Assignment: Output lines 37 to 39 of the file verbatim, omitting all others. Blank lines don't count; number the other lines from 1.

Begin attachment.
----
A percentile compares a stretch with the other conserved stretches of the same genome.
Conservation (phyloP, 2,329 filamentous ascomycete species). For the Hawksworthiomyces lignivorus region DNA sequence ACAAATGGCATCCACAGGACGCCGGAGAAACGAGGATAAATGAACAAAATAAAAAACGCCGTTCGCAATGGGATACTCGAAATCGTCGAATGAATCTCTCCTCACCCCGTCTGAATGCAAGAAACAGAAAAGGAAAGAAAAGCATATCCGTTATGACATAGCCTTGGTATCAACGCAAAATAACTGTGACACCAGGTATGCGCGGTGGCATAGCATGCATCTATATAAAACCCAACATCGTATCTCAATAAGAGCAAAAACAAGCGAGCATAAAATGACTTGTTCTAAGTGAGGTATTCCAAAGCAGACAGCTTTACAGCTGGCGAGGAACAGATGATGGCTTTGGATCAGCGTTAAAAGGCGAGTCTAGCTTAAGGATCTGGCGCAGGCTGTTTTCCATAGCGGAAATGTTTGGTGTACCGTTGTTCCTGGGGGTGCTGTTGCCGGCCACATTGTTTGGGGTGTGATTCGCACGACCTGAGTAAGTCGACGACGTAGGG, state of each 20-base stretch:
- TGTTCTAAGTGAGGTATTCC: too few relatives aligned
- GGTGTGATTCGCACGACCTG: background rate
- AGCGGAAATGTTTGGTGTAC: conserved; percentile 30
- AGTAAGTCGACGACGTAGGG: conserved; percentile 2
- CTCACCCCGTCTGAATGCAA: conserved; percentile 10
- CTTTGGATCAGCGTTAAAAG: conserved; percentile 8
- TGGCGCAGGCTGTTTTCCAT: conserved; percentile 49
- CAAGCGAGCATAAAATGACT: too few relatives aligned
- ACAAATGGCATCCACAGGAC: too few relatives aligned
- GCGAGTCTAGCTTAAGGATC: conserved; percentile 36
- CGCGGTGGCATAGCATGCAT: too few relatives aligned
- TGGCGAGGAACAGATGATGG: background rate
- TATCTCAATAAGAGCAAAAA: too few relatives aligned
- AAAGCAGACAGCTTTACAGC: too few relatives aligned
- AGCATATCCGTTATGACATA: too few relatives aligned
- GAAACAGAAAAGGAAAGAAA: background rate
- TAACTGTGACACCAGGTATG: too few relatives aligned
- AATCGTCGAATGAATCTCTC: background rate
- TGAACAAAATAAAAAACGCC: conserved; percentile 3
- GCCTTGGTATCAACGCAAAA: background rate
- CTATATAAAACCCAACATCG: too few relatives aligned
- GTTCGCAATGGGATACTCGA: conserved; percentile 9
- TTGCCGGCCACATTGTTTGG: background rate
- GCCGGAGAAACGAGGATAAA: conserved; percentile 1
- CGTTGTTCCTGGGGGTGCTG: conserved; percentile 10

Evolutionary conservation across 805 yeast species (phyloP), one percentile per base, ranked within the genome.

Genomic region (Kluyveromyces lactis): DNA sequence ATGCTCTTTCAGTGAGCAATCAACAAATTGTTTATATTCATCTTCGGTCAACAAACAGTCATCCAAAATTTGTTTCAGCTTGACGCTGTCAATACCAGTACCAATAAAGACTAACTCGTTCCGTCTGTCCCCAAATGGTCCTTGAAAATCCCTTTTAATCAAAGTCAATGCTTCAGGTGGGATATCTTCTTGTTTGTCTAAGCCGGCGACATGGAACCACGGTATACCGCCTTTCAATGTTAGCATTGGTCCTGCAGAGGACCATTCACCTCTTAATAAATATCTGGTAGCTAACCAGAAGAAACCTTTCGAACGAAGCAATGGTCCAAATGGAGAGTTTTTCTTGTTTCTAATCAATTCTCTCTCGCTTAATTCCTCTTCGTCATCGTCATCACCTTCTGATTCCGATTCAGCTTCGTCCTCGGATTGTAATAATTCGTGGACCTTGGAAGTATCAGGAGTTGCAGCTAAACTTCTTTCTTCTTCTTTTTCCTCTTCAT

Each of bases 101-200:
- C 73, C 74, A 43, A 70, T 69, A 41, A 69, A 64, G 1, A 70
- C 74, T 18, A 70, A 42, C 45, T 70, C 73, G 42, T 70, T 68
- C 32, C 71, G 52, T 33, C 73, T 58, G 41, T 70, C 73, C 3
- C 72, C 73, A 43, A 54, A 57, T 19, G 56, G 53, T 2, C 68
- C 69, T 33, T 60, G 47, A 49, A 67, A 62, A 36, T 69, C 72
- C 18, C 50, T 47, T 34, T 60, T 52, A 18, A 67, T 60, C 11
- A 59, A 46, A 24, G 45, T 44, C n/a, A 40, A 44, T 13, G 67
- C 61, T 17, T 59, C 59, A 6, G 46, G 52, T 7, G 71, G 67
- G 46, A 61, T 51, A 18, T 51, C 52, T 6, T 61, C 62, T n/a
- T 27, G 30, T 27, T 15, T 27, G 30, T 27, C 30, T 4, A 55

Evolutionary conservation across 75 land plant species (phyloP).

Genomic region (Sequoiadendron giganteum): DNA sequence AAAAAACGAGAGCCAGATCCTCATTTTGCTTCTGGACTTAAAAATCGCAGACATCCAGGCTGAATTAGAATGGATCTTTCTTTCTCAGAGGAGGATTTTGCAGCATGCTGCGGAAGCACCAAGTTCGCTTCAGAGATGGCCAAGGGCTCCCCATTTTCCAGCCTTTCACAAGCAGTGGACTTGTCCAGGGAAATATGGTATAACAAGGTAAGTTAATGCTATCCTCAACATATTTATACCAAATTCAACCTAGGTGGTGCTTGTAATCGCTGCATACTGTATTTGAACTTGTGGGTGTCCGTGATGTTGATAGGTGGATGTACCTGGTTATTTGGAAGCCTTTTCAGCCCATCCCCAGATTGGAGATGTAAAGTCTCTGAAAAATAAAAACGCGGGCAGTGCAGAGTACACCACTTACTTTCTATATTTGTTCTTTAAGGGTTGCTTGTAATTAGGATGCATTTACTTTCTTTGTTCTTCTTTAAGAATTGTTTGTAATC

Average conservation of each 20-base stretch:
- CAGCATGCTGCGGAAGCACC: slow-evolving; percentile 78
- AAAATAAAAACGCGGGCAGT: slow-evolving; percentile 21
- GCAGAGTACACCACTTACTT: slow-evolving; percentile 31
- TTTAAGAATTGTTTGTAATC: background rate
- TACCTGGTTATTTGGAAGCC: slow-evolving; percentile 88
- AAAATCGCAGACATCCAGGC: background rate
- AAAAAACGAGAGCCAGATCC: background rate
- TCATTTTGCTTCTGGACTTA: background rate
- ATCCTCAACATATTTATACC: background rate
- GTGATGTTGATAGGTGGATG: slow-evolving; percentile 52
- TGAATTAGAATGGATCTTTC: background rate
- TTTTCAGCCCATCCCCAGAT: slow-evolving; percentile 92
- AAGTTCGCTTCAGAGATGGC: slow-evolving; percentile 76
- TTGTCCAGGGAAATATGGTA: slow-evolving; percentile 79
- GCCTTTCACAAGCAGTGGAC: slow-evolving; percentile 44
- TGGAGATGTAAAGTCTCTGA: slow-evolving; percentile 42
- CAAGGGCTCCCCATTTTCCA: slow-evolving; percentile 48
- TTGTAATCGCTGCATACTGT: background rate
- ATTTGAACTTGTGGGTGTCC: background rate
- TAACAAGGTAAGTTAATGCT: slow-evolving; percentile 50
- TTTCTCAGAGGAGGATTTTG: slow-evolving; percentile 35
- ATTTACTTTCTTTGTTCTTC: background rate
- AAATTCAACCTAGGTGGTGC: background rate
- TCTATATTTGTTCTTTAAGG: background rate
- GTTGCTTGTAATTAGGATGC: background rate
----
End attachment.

- A 59, A 46, A 24, G 45, T 44, C n/a, A 40, A 44, T 13, G 67
- C 61, T 17, T 59, C 59, A 6, G 46, G 52, T 7, G 71, G 67
- G 46, A 61, T 51, A 18, T 51, C 52, T 6, T 61, C 62, T n/a